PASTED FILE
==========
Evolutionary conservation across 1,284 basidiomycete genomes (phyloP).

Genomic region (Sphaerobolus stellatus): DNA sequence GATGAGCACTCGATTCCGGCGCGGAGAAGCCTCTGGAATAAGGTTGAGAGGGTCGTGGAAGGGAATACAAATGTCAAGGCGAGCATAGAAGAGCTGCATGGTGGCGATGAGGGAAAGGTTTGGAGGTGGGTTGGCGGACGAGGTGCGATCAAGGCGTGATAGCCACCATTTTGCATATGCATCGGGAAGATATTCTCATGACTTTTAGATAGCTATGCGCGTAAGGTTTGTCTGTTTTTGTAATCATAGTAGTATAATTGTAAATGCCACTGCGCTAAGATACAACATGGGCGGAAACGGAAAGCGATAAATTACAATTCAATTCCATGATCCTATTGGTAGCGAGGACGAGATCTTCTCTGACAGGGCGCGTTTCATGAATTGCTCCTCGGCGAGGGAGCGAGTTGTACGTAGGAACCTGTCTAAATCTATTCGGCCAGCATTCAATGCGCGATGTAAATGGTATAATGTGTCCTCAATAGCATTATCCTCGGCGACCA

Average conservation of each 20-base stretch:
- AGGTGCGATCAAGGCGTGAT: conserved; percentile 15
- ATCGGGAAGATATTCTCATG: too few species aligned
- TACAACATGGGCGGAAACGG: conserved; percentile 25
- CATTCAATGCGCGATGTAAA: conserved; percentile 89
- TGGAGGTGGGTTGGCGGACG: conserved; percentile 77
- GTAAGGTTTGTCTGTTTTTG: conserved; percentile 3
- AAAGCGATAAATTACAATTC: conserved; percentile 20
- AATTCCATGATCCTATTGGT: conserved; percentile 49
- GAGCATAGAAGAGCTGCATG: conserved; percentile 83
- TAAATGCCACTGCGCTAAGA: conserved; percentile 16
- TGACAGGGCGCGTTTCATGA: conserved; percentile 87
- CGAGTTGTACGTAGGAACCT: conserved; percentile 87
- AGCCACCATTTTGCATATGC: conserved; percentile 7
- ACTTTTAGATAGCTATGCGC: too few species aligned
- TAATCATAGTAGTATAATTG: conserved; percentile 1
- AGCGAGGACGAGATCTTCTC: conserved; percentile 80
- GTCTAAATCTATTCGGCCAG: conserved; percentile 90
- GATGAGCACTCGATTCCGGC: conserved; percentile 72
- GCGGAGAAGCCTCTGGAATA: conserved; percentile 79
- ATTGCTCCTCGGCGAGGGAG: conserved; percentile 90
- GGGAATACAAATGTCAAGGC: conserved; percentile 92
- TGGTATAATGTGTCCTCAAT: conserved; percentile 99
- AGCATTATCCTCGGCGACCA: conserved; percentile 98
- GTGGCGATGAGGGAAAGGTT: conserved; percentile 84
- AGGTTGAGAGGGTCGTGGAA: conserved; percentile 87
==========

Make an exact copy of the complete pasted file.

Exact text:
Evolutionary conservation across 1,284 basidiomycete genomes (phyloP).

Genomic region (Sphaerobolus stellatus): DNA sequence GATGAGCACTCGATTCCGGCGCGGAGAAGCCTCTGGAATAAGGTTGAGAGGGTCGTGGAAGGGAATACAAATGTCAAGGCGAGCATAGAAGAGCTGCATGGTGGCGATGAGGGAAAGGTTTGGAGGTGGGTTGGCGGACGAGGTGCGATCAAGGCGTGATAGCCACCATTTTGCATATGCATCGGGAAGATATTCTCATGACTTTTAGATAGCTATGCGCGTAAGGTTTGTCTGTTTTTGTAATCATAGTAGTATAATTGTAAATGCCACTGCGCTAAGATACAACATGGGCGGAAACGGAAAGCGATAAATTACAATTCAATTCCATGATCCTATTGGTAGCGAGGACGAGATCTTCTCTGACAGGGCGCGTTTCATGAATTGCTCCTCGGCGAGGGAGCGAGTTGTACGTAGGAACCTGTCTAAATCTATTCGGCCAGCATTCAATGCGCGATGTAAATGGTATAATGTGTCCTCAATAGCATTATCCTCGGCGACCA

Average conservation of each 20-base stretch:
- AGGTGCGATCAAGGCGTGAT: conserved; percentile 15
- ATCGGGAAGATATTCTCATG: too few species aligned
- TACAACATGGGCGGAAACGG: conserved; percentile 25
- CATTCAATGCGCGATGTAAA: conserved; percentile 89
- TGGAGGTGGGTTGGCGGACG: conserved; percentile 77
- GTAAGGTTTGTCTGTTTTTG: conserved; percentile 3
- AAAGCGATAAATTACAATTC: conserved; percentile 20
- AATTCCATGATCCTATTGGT: conserved; percentile 49
- GAGCATAGAAGAGCTGCATG: conserved; percentile 83
- TAAATGCCACTGCGCTAAGA: conserved; percentile 16
- TGACAGGGCGCGTTTCATGA: conserved; percentile 87
- CGAGTTGTACGTAGGAACCT: conserved; percentile 87
- AGCCACCATTTTGCATATGC: conserved; percentile 7
- ACTTTTAGATAGCTATGCGC: too few species aligned
- TAATCATAGTAGTATAATTG: conserved; percentile 1
- AGCGAGGACGAGATCTTCTC: conserved; percentile 80
- GTCTAAATCTATTCGGCCAG: conserved; percentile 90
- GATGAGCACTCGATTCCGGC: conserved; percentile 72
- GCGGAGAAGCCTCTGGAATA: conserved; percentile 79
- ATTGCTCCTCGGCGAGGGAG: conserved; percentile 90
- GGGAATACAAATGTCAAGGC: conserved; percentile 92
- TGGTATAATGTGTCCTCAAT: conserved; percentile 99
- AGCATTATCCTCGGCGACCA: conserved; percentile 98
- GTGGCGATGAGGGAAAGGTT: conserved; percentile 84
- AGGTTGAGAGGGTCGTGGAA: conserved; percentile 87